Camdeboo National Park

Year of compilation: 2001

Site description
This reserve is located in the southern foothills of the curving Sneeuberg range on the central Great Karoo plains. It is unusual in that it virtually surrounds the historic town of Graaff-Reinet. Both the reserve and town are included in the IBA. The reserve is largely mountainous and it ranges in altitude from the Sundays river up to the impressive peaks at Spandaukop (1,316 m), Valley of Desolation (1,399 m) and the tallest in the region, Drie Koppe (1,565 m) in the east. The northern edge of the Camdeboo Plain is located within the reserve. This plain is a large basin that is sharply dissected by the Sundays river and its tributaries, the Vöel, Melk, Klip and Swart rivers. The Van Rhyneveld’s Pass Dam, on the Sundays river, falls within the reserve and covers 1,000 ha when full.

The reserve’s vegetation is transitional between the characteristic scrub of the Great Karoo and the typical thornveld and bush clumps of the Eastern Cape, which accounts for the considerable diversity of veld-types found here. Dwarf shrubs dominate the karroid scrub, which covers much of the plains and lower escarpment, together with succulents and grasses. Dense and extensive thornveld, dominated by Acacia, forms belts of riverine woodland lining the mostly dry riverbeds that stretch throughout the plains of the reserve. The hills are essentially grassveld. The lower slopes of the mountains, especially where north-facing, are covered with dense stands of succulent mountain scrub, characterized by spekboom Portulacaria. Shrubland grows on rocky slopes and ridges, and includes Rhus, Maytenus, Lycium, Grewia, Buddleja and Olea.

Key biodiversity
See Box and Table 3 for key species. Over 200 bird species have been recorded in the diverse array of habitats in the reserve. The lowland karroid plains are particularly good for Ardeotis kori, Neotis ludwigii and N. denhami, and this is one of the few areas in South Africa where all three bustards are sympatric. The plains also hold Grus paradisea, Eupodotis vigorsii and Malcorus pectoralis. The belts of Acacia woodland hold Phragmacia substriata, Sylvia layardi, Parus afer and Sporopipes squamifrons. Monticola rupestris, Onychognathus nabouroup and Geocolaptes olivaceus occur in rocky gorges and kloofs. Other arid-zone species occurring within the reserve are Melierax canorus, Stenostira scita and Serinus albogularis. Serinus alario occurs seasonally, whenever there is seeding grass and water. Falco naumanni have a large roost near the town’s railway station and are frequently seen hawking over the reserve.

Non-bird biodiversity: The snake Bitis inornata (VU) has a minuscule range, confined to the Sneëuberg, near Graaff-Reinet, and it may occur within the reserve. The reserve supports other reptiles: Bradypodion karrooicum, Homopus boulengeri, H. femoralis, Psammobates tentorius, Chersina angulata, Lamprophis guttatus, Pseudocordylus microlepidotus, Pachydactylus capensis, P. bibronii, P. maculatus and P. mariquensis. It is conservation policy to restock the reserve with game species that roamed these plains prior to human intervention, and the threatened endemic mammal Equus zebra (VU) has been reintroduced.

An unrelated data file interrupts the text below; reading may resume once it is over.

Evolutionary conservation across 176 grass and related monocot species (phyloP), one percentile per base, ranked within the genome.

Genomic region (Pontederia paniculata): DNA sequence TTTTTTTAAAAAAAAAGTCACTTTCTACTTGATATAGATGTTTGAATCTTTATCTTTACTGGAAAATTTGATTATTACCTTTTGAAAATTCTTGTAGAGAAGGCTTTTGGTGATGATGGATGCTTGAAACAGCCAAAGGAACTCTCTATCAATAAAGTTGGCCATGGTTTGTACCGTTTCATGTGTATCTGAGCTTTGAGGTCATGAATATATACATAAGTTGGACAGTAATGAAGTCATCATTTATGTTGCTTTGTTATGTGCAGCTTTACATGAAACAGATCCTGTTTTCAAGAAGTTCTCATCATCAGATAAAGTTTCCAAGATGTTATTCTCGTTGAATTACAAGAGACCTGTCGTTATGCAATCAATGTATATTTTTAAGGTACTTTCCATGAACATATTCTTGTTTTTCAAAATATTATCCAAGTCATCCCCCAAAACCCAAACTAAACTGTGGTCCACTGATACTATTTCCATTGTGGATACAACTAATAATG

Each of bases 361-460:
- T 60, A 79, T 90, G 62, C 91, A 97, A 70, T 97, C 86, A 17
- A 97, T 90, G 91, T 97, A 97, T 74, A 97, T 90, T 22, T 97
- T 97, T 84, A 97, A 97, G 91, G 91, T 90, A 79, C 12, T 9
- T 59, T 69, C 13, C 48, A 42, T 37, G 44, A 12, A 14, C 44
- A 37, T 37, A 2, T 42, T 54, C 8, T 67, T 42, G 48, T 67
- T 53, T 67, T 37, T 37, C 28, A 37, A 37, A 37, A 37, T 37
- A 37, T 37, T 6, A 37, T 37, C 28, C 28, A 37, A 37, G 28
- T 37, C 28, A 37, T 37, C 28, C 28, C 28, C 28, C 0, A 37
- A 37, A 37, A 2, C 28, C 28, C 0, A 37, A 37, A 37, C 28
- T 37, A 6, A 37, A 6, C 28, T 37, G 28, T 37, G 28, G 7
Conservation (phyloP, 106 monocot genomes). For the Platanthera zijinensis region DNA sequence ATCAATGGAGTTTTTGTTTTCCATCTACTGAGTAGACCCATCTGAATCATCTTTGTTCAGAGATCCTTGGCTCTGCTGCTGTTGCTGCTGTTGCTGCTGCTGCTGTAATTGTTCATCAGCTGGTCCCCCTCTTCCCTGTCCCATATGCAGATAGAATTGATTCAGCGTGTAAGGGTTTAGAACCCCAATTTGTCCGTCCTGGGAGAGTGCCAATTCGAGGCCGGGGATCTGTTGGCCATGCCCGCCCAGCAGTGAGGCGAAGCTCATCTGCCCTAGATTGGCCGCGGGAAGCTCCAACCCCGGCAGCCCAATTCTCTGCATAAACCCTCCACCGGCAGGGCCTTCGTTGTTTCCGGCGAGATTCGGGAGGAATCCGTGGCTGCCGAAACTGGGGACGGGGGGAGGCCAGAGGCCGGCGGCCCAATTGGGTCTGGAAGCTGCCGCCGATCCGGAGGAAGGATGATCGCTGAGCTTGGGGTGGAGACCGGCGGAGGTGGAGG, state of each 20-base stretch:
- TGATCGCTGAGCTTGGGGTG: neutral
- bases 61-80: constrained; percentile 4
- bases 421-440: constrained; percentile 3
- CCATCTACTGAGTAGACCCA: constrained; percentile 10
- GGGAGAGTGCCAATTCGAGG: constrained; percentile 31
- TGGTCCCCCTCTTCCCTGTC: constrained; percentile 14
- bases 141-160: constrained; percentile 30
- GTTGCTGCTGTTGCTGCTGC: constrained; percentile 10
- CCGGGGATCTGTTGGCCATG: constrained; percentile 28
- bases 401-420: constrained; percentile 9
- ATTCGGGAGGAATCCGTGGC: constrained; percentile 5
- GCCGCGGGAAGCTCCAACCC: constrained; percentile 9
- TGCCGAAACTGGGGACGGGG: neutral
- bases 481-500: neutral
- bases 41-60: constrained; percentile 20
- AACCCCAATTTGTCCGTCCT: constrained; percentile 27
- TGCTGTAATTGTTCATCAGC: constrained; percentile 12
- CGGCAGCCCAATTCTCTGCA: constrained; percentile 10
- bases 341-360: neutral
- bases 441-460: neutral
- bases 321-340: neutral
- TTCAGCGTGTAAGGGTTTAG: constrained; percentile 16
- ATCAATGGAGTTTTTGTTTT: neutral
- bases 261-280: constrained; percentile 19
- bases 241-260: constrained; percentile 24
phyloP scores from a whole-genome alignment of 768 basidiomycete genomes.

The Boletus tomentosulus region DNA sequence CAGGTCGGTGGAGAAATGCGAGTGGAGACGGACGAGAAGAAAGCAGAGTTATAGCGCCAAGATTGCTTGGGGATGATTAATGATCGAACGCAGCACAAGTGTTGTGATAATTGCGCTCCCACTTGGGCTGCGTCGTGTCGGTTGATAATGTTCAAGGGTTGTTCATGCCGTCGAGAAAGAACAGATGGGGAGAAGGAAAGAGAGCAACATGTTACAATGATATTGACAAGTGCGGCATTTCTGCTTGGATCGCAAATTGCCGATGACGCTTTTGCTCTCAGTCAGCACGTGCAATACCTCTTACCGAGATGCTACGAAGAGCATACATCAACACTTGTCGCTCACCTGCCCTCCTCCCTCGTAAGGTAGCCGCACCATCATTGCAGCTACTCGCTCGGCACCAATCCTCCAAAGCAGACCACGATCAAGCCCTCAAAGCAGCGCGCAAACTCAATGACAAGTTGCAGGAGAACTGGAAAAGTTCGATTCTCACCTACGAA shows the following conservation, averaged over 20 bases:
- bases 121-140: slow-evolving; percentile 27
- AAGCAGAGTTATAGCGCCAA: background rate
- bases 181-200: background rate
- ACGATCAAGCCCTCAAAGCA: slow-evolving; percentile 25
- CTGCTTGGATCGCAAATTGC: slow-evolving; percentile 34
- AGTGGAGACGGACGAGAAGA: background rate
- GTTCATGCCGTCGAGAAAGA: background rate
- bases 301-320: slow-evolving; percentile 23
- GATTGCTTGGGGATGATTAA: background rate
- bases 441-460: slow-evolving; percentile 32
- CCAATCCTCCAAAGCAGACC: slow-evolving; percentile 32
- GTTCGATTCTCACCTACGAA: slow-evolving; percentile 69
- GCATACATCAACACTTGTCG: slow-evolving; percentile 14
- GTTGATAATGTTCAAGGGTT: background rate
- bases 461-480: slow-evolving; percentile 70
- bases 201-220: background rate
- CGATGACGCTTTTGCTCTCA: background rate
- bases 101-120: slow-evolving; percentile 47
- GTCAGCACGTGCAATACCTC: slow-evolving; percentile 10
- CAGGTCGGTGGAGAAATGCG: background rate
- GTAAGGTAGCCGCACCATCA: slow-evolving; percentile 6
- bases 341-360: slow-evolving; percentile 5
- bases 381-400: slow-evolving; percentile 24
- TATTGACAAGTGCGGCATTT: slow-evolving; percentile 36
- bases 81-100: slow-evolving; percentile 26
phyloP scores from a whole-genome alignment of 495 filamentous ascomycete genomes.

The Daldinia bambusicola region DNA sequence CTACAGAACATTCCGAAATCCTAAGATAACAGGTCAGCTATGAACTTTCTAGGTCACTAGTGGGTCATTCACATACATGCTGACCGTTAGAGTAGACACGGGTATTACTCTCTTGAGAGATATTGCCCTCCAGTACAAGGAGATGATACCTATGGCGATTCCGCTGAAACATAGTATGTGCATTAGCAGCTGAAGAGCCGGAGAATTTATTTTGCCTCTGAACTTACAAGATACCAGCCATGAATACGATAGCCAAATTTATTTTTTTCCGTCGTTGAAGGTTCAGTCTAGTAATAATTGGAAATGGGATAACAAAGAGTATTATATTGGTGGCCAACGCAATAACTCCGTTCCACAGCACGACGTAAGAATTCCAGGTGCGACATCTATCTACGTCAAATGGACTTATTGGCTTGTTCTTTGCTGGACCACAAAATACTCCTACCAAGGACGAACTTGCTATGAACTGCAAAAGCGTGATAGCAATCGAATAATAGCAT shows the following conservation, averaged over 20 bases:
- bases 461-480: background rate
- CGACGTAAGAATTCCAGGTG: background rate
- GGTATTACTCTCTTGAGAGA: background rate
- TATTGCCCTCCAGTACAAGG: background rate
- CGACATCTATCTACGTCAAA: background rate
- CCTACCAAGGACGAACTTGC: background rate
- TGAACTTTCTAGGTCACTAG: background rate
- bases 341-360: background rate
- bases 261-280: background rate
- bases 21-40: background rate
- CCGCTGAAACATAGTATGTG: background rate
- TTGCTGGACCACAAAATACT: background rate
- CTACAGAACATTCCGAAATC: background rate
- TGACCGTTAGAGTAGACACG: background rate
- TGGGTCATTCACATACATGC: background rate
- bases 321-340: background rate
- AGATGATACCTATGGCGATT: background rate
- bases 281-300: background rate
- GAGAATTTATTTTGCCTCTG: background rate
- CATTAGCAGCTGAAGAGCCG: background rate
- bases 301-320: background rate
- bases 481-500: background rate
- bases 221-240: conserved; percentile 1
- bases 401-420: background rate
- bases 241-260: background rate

Pressure/threats to key biodiversity
The land for this reserve was purchased by the World Wide Fund for Nature (WWF-South Africa) (formerly the Southern African Nature Foundation) in 1979, and the reserve was proclaimed in 1983, and is controlled by the Directorate of Nature Conservation of the Eastern Cape Province. The reserve is easily accessible to the public and contains the well-known scenic view site, ‘The Valley of Desolation’ which, with its sweeping panorama over the Plains of Camdeboo, attracts many visitors.

The reserve and surrounding farmland hold important habitat for South Africa’s three bustards, Grus paradisea and Polemaetus bellicosus. All of these threatened species are large and wide-ranging. They depend on private land surrounding the reserve, which is subject to overgrazing and resultant habitat degradation. The reserve, in isolation, probably would not support viable populations of these wide-ranging birds. Because the area provides a unique opportunity to safeguard all of these species within a single sanctuary, two options ought to be considered. (1) Enlarging the reserve. Atlas data suggest that all target species are more common to the south of the reserve on the Camdeboo Plains. Enlarging the area under formal protection, particularly to the south, would add considerably to the biological integrity of the reserve system. (2) The reserve fulfils an important educational function: the Camdeboo Environmental Centre was established to promote environmentally responsible lifestyles among South Africans and has various educational facilities and an education officer. An awareness campaign highlighting the reserve’s unique avifaunal nature should be launched within the Graaff-Reinet District. Farmers to the south of the reserve should be encouraged to create a conservancy, specifically for the management of bustards, cranes and large raptors.

Poisons and pesticides that affect raptors are used in the farming areas. Falco naumanni have been observed taking locusts in the midst of spraying operations. The effects that pesticides are having on this threatened species are currently unknown.

Recommended citation
BirdLife International (2022) Important Bird Areas factsheet: Camdeboo National Park. Downloaded from on 07/07/2022.